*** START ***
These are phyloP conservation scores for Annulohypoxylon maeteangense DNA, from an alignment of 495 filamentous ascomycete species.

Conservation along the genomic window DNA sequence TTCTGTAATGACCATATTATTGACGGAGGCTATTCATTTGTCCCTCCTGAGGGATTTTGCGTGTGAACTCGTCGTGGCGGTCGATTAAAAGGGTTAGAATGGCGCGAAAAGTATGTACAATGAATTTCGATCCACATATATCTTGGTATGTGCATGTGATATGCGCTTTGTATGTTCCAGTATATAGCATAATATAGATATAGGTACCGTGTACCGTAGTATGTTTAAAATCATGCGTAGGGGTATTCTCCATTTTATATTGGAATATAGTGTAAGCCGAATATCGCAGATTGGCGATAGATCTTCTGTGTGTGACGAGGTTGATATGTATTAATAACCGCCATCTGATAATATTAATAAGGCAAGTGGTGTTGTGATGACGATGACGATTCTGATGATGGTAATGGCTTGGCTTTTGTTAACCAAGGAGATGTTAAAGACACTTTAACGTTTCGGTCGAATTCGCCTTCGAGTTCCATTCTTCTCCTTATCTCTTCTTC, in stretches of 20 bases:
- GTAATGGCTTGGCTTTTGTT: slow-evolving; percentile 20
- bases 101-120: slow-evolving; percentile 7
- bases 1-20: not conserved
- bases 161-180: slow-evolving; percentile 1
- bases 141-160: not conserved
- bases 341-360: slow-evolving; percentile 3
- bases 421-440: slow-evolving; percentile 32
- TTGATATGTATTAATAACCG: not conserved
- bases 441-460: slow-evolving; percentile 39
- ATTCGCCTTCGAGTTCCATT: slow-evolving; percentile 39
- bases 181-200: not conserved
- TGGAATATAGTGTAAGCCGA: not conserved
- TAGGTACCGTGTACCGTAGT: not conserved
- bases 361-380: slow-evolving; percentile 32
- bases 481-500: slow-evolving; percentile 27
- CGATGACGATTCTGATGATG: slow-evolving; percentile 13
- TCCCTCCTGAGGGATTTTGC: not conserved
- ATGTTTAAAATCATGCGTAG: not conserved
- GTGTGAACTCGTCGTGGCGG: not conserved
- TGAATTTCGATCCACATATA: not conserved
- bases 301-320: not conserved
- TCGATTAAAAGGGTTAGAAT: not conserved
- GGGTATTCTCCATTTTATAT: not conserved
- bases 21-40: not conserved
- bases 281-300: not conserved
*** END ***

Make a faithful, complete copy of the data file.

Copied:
These are phyloP conservation scores for Annulohypoxylon maeteangense DNA, from an alignment of 495 filamentous ascomycete species.

Conservation along the genomic window DNA sequence TTCTGTAATGACCATATTATTGACGGAGGCTATTCATTTGTCCCTCCTGAGGGATTTTGCGTGTGAACTCGTCGTGGCGGTCGATTAAAAGGGTTAGAATGGCGCGAAAAGTATGTACAATGAATTTCGATCCACATATATCTTGGTATGTGCATGTGATATGCGCTTTGTATGTTCCAGTATATAGCATAATATAGATATAGGTACCGTGTACCGTAGTATGTTTAAAATCATGCGTAGGGGTATTCTCCATTTTATATTGGAATATAGTGTAAGCCGAATATCGCAGATTGGCGATAGATCTTCTGTGTGTGACGAGGTTGATATGTATTAATAACCGCCATCTGATAATATTAATAAGGCAAGTGGTGTTGTGATGACGATGACGATTCTGATGATGGTAATGGCTTGGCTTTTGTTAACCAAGGAGATGTTAAAGACACTTTAACGTTTCGGTCGAATTCGCCTTCGAGTTCCATTCTTCTCCTTATCTCTTCTTC, in stretches of 20 bases:
- GTAATGGCTTGGCTTTTGTT: slow-evolving; percentile 20
- bases 101-120: slow-evolving; percentile 7
- bases 1-20: not conserved
- bases 161-180: slow-evolving; percentile 1
- bases 141-160: not conserved
- bases 341-360: slow-evolving; percentile 3
- bases 421-440: slow-evolving; percentile 32
- TTGATATGTATTAATAACCG: not conserved
- bases 441-460: slow-evolving; percentile 39
- ATTCGCCTTCGAGTTCCATT: slow-evolving; percentile 39
- bases 181-200: not conserved
- TGGAATATAGTGTAAGCCGA: not conserved
- TAGGTACCGTGTACCGTAGT: not conserved
- bases 361-380: slow-evolving; percentile 32
- bases 481-500: slow-evolving; percentile 27
- CGATGACGATTCTGATGATG: slow-evolving; percentile 13
- TCCCTCCTGAGGGATTTTGC: not conserved
- ATGTTTAAAATCATGCGTAG: not conserved
- GTGTGAACTCGTCGTGGCGG: not conserved
- TGAATTTCGATCCACATATA: not conserved
- bases 301-320: not conserved
- TCGATTAAAAGGGTTAGAAT: not conserved
- GGGTATTCTCCATTTTATAT: not conserved
- bases 21-40: not conserved
- bases 281-300: not conserved